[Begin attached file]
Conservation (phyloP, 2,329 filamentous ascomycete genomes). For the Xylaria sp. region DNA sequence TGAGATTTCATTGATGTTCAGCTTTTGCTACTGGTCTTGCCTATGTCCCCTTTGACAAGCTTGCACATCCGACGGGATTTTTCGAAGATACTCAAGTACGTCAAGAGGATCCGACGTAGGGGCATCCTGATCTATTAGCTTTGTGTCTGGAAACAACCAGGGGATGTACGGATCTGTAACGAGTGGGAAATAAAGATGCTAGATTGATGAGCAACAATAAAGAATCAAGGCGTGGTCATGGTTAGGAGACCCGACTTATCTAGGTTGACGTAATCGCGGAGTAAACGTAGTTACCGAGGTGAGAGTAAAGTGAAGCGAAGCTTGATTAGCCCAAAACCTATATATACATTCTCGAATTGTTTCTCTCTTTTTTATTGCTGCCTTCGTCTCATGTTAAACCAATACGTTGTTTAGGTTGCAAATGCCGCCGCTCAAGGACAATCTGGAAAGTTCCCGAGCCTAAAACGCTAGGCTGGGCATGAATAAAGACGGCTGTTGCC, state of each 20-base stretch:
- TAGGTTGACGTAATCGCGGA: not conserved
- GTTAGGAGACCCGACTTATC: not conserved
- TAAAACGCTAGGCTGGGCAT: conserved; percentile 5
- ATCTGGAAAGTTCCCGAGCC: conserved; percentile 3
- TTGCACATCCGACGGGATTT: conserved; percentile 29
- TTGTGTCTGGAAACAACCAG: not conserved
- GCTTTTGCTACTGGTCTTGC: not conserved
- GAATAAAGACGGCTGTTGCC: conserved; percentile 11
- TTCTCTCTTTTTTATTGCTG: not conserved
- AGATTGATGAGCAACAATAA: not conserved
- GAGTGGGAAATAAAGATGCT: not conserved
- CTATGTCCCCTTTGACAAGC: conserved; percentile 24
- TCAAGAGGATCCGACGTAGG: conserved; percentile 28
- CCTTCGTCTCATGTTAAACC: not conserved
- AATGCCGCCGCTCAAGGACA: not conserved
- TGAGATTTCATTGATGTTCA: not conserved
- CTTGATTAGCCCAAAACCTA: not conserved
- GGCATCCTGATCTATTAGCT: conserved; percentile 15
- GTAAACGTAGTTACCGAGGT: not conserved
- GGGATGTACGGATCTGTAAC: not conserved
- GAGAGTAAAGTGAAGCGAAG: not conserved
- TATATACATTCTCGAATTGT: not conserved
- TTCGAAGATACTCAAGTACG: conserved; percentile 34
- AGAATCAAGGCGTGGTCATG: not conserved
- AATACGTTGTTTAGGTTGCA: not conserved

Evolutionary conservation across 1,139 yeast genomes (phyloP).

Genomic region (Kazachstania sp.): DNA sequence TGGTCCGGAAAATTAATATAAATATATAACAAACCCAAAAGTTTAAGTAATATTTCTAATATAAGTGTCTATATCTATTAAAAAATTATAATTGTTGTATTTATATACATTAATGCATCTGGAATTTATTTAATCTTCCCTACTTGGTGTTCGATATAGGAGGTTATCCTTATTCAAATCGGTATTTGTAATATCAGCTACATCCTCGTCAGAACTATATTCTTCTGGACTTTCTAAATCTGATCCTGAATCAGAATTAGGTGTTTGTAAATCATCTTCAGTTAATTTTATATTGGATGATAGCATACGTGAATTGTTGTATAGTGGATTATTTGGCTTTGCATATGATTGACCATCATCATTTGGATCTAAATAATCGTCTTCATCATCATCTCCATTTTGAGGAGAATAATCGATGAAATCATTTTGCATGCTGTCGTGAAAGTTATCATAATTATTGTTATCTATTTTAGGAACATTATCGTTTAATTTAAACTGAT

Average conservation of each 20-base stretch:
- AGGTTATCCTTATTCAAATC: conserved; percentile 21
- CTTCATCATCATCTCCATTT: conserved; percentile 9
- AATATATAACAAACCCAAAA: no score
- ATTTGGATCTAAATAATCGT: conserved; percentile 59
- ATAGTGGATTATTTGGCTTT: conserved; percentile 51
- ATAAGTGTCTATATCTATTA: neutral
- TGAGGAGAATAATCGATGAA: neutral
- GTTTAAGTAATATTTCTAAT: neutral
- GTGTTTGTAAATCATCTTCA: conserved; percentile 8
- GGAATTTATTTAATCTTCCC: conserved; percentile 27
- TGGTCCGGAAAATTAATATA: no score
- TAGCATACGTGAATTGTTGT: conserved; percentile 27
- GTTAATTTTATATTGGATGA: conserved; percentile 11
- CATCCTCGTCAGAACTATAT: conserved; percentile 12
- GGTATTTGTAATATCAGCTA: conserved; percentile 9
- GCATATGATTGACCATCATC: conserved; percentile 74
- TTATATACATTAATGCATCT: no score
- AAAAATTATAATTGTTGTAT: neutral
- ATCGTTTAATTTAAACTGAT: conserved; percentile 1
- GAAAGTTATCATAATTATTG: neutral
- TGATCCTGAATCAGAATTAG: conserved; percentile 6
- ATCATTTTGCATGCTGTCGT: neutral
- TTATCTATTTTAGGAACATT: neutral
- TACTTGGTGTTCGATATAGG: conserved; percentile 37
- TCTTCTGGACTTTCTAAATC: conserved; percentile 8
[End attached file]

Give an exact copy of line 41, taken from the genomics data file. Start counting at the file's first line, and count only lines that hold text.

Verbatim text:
- TAGCATACGTGAATTGTTGT: conserved; percentile 27